Minimum Wage Breaks No-Raise Record

By Sklar, Holly | Tribune-Review/Pittsburgh Tribune-Review, December 1, 2006 | Go to article overview
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Minimum Wage Breaks No-Raise Record

Sklar, Holly, Tribune-Review/Pittsburgh Tribune-Review

Every year, PNC Wealth Management calculates the "Christmas Price Index" based on gifts in the song "The Twelve Days of Christmas." PNC reports, "Maids-a-Milking, who are paid the minimum wage, were the only service providers not to see an increase this year."

The Christmas Price Index rose from $13,344 in 1997 to $18,920 in 2006. The price of Six Geese-a-Laying increased from $150 to $300, for example. But the cost of Eight Maids-a-Milking remained $41.20 - - pegged to the federal minimum wage of $5.15 an hour since Sept. 1, 1997.

On Dec. 2, we broke the record for the longest period without an increase in the minimum wage since it was established in 1938. The prior record of nine years and three months lasted from Jan. 1, 1981, until the minimum wage hike on April 1, 1990.

Murray Weidenbaum, chairman of President Reagan's first Council of Economic Advisers, has acknowledged they wanted to eliminate the minimum wage. But as The Wall Street Journal reported, "Because that would have been such a 'painful political process,' Mr. Weidenbaum says that he and other officials were content to let inflation turn the minimum wage into 'an effective dead letter.'"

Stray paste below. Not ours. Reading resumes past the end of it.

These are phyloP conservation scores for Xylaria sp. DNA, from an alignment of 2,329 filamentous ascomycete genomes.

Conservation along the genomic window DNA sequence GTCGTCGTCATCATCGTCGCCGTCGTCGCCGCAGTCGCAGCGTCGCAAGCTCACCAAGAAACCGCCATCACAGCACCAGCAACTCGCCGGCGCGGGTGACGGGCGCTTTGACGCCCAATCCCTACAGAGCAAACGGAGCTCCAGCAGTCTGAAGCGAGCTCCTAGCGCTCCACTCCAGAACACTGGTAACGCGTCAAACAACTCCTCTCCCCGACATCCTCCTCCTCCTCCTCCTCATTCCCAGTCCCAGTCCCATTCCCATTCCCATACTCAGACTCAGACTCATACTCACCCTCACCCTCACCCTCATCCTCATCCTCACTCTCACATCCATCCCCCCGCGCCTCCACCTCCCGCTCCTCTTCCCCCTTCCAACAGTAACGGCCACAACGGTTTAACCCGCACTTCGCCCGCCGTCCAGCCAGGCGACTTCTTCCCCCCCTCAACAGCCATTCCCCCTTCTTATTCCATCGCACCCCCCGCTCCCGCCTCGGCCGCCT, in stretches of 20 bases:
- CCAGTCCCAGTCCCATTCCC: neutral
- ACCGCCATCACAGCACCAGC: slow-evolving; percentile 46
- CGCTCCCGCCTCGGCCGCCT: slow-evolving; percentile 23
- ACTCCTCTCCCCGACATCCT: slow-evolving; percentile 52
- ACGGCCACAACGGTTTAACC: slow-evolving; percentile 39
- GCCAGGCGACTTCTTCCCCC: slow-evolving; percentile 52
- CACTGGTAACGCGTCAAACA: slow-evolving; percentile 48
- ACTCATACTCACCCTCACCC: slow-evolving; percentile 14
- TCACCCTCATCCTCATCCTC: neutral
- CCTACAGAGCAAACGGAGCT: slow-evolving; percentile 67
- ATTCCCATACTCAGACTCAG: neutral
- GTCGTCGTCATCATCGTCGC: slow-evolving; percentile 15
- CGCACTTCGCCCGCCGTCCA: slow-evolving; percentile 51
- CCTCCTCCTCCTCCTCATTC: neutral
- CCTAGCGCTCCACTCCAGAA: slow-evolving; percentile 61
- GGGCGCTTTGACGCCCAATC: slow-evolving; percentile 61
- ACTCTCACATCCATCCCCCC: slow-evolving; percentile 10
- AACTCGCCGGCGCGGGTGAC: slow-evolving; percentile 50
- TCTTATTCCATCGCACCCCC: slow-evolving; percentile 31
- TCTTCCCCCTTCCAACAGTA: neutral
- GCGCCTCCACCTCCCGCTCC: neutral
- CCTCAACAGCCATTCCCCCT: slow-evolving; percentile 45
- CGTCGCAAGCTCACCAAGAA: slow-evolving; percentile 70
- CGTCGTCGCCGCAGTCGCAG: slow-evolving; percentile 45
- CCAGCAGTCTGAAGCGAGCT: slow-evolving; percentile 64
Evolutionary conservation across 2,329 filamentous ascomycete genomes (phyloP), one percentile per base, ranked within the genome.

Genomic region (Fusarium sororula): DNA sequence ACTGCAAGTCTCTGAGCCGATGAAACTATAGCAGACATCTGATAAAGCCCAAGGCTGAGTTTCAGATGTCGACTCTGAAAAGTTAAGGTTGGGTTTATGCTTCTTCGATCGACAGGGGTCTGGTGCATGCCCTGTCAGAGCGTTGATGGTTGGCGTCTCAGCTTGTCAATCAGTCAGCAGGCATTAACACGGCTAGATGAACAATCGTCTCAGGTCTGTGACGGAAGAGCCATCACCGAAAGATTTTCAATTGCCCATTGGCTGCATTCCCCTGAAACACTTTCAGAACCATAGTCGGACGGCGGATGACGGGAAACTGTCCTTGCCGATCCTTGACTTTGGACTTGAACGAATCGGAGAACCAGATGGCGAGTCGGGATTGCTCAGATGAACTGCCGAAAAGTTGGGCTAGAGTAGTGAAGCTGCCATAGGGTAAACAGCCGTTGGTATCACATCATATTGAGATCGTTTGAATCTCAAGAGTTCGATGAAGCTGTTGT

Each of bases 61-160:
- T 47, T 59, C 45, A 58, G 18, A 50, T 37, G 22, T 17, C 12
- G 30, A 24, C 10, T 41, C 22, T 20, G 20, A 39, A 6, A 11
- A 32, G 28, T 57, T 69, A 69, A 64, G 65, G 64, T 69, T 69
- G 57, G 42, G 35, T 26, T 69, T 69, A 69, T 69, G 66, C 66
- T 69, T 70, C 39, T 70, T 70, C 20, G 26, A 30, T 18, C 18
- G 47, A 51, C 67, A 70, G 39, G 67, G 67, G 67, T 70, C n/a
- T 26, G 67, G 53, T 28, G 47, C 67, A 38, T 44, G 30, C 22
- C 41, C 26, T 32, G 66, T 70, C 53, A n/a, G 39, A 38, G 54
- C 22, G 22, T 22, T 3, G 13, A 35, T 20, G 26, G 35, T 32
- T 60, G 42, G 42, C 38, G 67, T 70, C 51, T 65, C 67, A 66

Today's minimum wage is worth less than the 1950 minimum ($6.28 in today's money), according to the Bureau of Labor Statistics inflation calculator. It takes nearly two workers to match the $9.28 buying power of one minimum wage worker in 1968.

A full-time worker at minimum wage makes just $10,712 a year -- less than $900 a month to cover housing, food, health care, transportation and other expenses. Today, family health coverage costs more than a minimum wage worker's entire annual income.

The minimum wage sets the wage floor. As the floor has sunk below poverty levels, millions of workers find themselves with paychecks above the minimum, but not above poverty wages.

The share of national income going to wages and salaries is at the lowest level since 1929 while the share going to after-tax corporate profits is at the highest. Since 1997, domestic corporate profits have risen 72 percent while the minimum wage has fallen 20 percent, adjusted for inflation. Looking back to 1968, domestic corporate profits have climbed 214 percent while the minimum wage plummeted 44 percent.

CEOs have enriched themselves and their families for generations to come while workers struggle to support themselves and their children.

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